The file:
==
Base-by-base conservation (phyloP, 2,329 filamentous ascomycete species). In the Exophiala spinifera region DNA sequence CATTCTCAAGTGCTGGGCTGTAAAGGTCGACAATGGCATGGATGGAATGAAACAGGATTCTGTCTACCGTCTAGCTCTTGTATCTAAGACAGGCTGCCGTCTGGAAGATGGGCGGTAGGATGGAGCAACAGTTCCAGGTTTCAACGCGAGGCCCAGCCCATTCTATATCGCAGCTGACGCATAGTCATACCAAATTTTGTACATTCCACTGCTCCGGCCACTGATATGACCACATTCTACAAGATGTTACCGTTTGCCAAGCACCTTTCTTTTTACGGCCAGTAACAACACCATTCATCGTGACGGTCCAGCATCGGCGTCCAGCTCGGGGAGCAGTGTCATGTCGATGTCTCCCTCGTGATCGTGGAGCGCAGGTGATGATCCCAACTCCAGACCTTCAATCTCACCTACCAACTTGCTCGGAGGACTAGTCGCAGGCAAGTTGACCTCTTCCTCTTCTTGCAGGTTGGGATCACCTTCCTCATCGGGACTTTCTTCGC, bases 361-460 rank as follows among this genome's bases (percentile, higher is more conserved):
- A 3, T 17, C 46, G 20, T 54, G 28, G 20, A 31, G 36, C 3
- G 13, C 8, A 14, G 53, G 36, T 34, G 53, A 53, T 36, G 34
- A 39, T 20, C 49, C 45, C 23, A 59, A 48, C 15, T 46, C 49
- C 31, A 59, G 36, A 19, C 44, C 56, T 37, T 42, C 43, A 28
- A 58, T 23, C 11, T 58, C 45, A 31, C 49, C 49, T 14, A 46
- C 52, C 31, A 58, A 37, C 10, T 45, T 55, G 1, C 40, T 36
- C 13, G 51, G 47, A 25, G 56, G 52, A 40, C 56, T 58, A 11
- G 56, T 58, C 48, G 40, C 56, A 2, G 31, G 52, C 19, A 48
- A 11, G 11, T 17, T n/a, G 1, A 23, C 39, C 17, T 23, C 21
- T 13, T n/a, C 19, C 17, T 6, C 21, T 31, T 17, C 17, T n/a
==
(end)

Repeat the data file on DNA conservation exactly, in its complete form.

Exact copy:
Base-by-base conservation (phyloP, 2,329 filamentous ascomycete species). In the Exophiala spinifera region DNA sequence CATTCTCAAGTGCTGGGCTGTAAAGGTCGACAATGGCATGGATGGAATGAAACAGGATTCTGTCTACCGTCTAGCTCTTGTATCTAAGACAGGCTGCCGTCTGGAAGATGGGCGGTAGGATGGAGCAACAGTTCCAGGTTTCAACGCGAGGCCCAGCCCATTCTATATCGCAGCTGACGCATAGTCATACCAAATTTTGTACATTCCACTGCTCCGGCCACTGATATGACCACATTCTACAAGATGTTACCGTTTGCCAAGCACCTTTCTTTTTACGGCCAGTAACAACACCATTCATCGTGACGGTCCAGCATCGGCGTCCAGCTCGGGGAGCAGTGTCATGTCGATGTCTCCCTCGTGATCGTGGAGCGCAGGTGATGATCCCAACTCCAGACCTTCAATCTCACCTACCAACTTGCTCGGAGGACTAGTCGCAGGCAAGTTGACCTCTTCCTCTTCTTGCAGGTTGGGATCACCTTCCTCATCGGGACTTTCTTCGC, bases 361-460 rank as follows among this genome's bases (percentile, higher is more conserved):
- A 3, T 17, C 46, G 20, T 54, G 28, G 20, A 31, G 36, C 3
- G 13, C 8, A 14, G 53, G 36, T 34, G 53, A 53, T 36, G 34
- A 39, T 20, C 49, C 45, C 23, A 59, A 48, C 15, T 46, C 49
- C 31, A 59, G 36, A 19, C 44, C 56, T 37, T 42, C 43, A 28
- A 58, T 23, C 11, T 58, C 45, A 31, C 49, C 49, T 14, A 46
- C 52, C 31, A 58, A 37, C 10, T 45, T 55, G 1, C 40, T 36
- C 13, G 51, G 47, A 25, G 56, G 52, A 40, C 56, T 58, A 11
- G 56, T 58, C 48, G 40, C 56, A 2, G 31, G 52, C 19, A 48
- A 11, G 11, T 17, T n/a, G 1, A 23, C 39, C 17, T 23, C 21
- T 13, T n/a, C 19, C 17, T 6, C 21, T 31, T 17, C 17, T n/a